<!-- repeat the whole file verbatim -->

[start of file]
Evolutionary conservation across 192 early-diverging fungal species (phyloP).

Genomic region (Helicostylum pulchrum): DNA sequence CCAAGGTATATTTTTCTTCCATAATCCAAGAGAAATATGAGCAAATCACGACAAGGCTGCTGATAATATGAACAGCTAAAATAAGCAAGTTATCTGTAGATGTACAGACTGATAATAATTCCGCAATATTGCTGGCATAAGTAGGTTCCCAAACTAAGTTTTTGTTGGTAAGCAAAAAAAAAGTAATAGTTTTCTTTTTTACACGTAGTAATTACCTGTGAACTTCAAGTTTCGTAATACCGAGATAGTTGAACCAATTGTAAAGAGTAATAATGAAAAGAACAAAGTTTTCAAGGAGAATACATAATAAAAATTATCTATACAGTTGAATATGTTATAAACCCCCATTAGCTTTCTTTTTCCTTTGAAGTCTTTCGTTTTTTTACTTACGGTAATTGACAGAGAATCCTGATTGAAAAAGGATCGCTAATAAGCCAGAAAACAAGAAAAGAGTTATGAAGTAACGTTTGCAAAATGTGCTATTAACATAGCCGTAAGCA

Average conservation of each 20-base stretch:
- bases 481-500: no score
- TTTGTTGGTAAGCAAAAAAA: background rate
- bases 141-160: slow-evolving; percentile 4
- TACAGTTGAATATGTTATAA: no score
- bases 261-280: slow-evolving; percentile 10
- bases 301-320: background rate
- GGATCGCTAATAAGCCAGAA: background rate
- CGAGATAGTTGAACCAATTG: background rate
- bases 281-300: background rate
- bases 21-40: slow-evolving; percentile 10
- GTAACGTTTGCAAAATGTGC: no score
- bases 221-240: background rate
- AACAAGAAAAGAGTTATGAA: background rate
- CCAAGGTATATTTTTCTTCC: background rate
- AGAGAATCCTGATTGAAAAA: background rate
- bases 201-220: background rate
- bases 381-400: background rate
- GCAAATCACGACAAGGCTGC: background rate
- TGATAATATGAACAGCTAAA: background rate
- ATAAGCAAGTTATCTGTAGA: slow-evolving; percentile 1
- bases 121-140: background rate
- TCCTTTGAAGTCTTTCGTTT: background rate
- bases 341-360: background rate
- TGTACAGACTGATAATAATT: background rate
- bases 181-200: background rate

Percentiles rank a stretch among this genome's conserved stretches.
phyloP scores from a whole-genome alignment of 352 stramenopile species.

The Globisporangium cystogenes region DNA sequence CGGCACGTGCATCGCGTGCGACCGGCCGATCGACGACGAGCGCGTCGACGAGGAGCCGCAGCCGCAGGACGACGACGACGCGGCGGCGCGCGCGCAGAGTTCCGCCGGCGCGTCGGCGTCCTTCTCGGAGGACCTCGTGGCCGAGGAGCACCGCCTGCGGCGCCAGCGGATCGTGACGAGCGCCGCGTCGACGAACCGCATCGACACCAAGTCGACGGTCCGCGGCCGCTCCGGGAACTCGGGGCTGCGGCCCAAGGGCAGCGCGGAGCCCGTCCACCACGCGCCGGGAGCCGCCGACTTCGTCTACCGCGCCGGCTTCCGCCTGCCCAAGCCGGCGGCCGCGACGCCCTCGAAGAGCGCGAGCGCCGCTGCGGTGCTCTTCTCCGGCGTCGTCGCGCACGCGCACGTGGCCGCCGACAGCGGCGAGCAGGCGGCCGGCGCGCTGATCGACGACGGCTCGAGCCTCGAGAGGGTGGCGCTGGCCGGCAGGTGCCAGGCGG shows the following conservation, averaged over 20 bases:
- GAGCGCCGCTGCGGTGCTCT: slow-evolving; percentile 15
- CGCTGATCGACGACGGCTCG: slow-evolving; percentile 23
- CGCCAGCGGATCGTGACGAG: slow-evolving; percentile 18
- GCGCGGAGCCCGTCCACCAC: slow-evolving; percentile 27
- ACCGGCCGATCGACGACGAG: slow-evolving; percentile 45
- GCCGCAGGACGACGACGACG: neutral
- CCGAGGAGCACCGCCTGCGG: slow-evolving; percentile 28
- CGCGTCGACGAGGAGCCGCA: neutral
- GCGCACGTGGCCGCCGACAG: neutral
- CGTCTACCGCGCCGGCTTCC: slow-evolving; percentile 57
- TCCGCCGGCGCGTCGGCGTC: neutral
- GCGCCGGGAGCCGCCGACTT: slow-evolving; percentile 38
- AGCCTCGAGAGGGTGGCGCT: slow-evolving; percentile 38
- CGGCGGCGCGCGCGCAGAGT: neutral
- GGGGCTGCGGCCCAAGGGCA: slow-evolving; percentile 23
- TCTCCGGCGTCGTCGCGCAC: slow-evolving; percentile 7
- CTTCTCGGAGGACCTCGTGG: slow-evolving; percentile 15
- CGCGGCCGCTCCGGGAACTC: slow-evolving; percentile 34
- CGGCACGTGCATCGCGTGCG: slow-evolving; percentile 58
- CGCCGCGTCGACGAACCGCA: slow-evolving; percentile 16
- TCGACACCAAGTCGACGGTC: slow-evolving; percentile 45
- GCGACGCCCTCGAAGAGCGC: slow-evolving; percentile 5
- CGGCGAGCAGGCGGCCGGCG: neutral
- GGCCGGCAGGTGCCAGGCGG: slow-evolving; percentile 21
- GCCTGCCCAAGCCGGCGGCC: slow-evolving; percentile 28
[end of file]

Evolutionary conservation across 192 early-diverging fungal species (phyloP).

Genomic region (Helicostylum pulchrum): DNA sequence CCAAGGTATATTTTTCTTCCATAATCCAAGAGAAATATGAGCAAATCACGACAAGGCTGCTGATAATATGAACAGCTAAAATAAGCAAGTTATCTGTAGATGTACAGACTGATAATAATTCCGCAATATTGCTGGCATAAGTAGGTTCCCAAACTAAGTTTTTGTTGGTAAGCAAAAAAAAAGTAATAGTTTTCTTTTTTACACGTAGTAATTACCTGTGAACTTCAAGTTTCGTAATACCGAGATAGTTGAACCAATTGTAAAGAGTAATAATGAAAAGAACAAAGTTTTCAAGGAGAATACATAATAAAAATTATCTATACAGTTGAATATGTTATAAACCCCCATTAGCTTTCTTTTTCCTTTGAAGTCTTTCGTTTTTTTACTTACGGTAATTGACAGAGAATCCTGATTGAAAAAGGATCGCTAATAAGCCAGAAAACAAGAAAAGAGTTATGAAGTAACGTTTGCAAAATGTGCTATTAACATAGCCGTAAGCA

Average conservation of each 20-base stretch:
- bases 481-500: no score
- TTTGTTGGTAAGCAAAAAAA: background rate
- bases 141-160: slow-evolving; percentile 4
- TACAGTTGAATATGTTATAA: no score
- bases 261-280: slow-evolving; percentile 10
- bases 301-320: background rate
- GGATCGCTAATAAGCCAGAA: background rate
- CGAGATAGTTGAACCAATTG: background rate
- bases 281-300: background rate
- bases 21-40: slow-evolving; percentile 10
- GTAACGTTTGCAAAATGTGC: no score
- bases 221-240: background rate
- AACAAGAAAAGAGTTATGAA: background rate
- CCAAGGTATATTTTTCTTCC: background rate
- AGAGAATCCTGATTGAAAAA: background rate
- bases 201-220: background rate
- bases 381-400: background rate
- GCAAATCACGACAAGGCTGC: background rate
- TGATAATATGAACAGCTAAA: background rate
- ATAAGCAAGTTATCTGTAGA: slow-evolving; percentile 1
- bases 121-140: background rate
- TCCTTTGAAGTCTTTCGTTT: background rate
- bases 341-360: background rate
- TGTACAGACTGATAATAATT: background rate
- bases 181-200: background rate

Percentiles rank a stretch among this genome's conserved stretches.
phyloP scores from a whole-genome alignment of 352 stramenopile species.

The Globisporangium cystogenes region DNA sequence CGGCACGTGCATCGCGTGCGACCGGCCGATCGACGACGAGCGCGTCGACGAGGAGCCGCAGCCGCAGGACGACGACGACGCGGCGGCGCGCGCGCAGAGTTCCGCCGGCGCGTCGGCGTCCTTCTCGGAGGACCTCGTGGCCGAGGAGCACCGCCTGCGGCGCCAGCGGATCGTGACGAGCGCCGCGTCGACGAACCGCATCGACACCAAGTCGACGGTCCGCGGCCGCTCCGGGAACTCGGGGCTGCGGCCCAAGGGCAGCGCGGAGCCCGTCCACCACGCGCCGGGAGCCGCCGACTTCGTCTACCGCGCCGGCTTCCGCCTGCCCAAGCCGGCGGCCGCGACGCCCTCGAAGAGCGCGAGCGCCGCTGCGGTGCTCTTCTCCGGCGTCGTCGCGCACGCGCACGTGGCCGCCGACAGCGGCGAGCAGGCGGCCGGCGCGCTGATCGACGACGGCTCGAGCCTCGAGAGGGTGGCGCTGGCCGGCAGGTGCCAGGCGG shows the following conservation, averaged over 20 bases:
- GAGCGCCGCTGCGGTGCTCT: slow-evolving; percentile 15
- CGCTGATCGACGACGGCTCG: slow-evolving; percentile 23
- CGCCAGCGGATCGTGACGAG: slow-evolving; percentile 18
- GCGCGGAGCCCGTCCACCAC: slow-evolving; percentile 27
- ACCGGCCGATCGACGACGAG: slow-evolving; percentile 45
- GCCGCAGGACGACGACGACG: neutral
- CCGAGGAGCACCGCCTGCGG: slow-evolving; percentile 28
- CGCGTCGACGAGGAGCCGCA: neutral
- GCGCACGTGGCCGCCGACAG: neutral
- CGTCTACCGCGCCGGCTTCC: slow-evolving; percentile 57
- TCCGCCGGCGCGTCGGCGTC: neutral
- GCGCCGGGAGCCGCCGACTT: slow-evolving; percentile 38
- AGCCTCGAGAGGGTGGCGCT: slow-evolving; percentile 38
- CGGCGGCGCGCGCGCAGAGT: neutral
- GGGGCTGCGGCCCAAGGGCA: slow-evolving; percentile 23
- TCTCCGGCGTCGTCGCGCAC: slow-evolving; percentile 7
- CTTCTCGGAGGACCTCGTGG: slow-evolving; percentile 15
- CGCGGCCGCTCCGGGAACTC: slow-evolving; percentile 34
- CGGCACGTGCATCGCGTGCG: slow-evolving; percentile 58
- CGCCGCGTCGACGAACCGCA: slow-evolving; percentile 16
- TCGACACCAAGTCGACGGTC: slow-evolving; percentile 45
- GCGACGCCCTCGAAGAGCGC: slow-evolving; percentile 5
- CGGCGAGCAGGCGGCCGGCG: neutral
- GGCCGGCAGGTGCCAGGCGG: slow-evolving; percentile 21
- GCCTGCCCAAGCCGGCGGCC: slow-evolving; percentile 28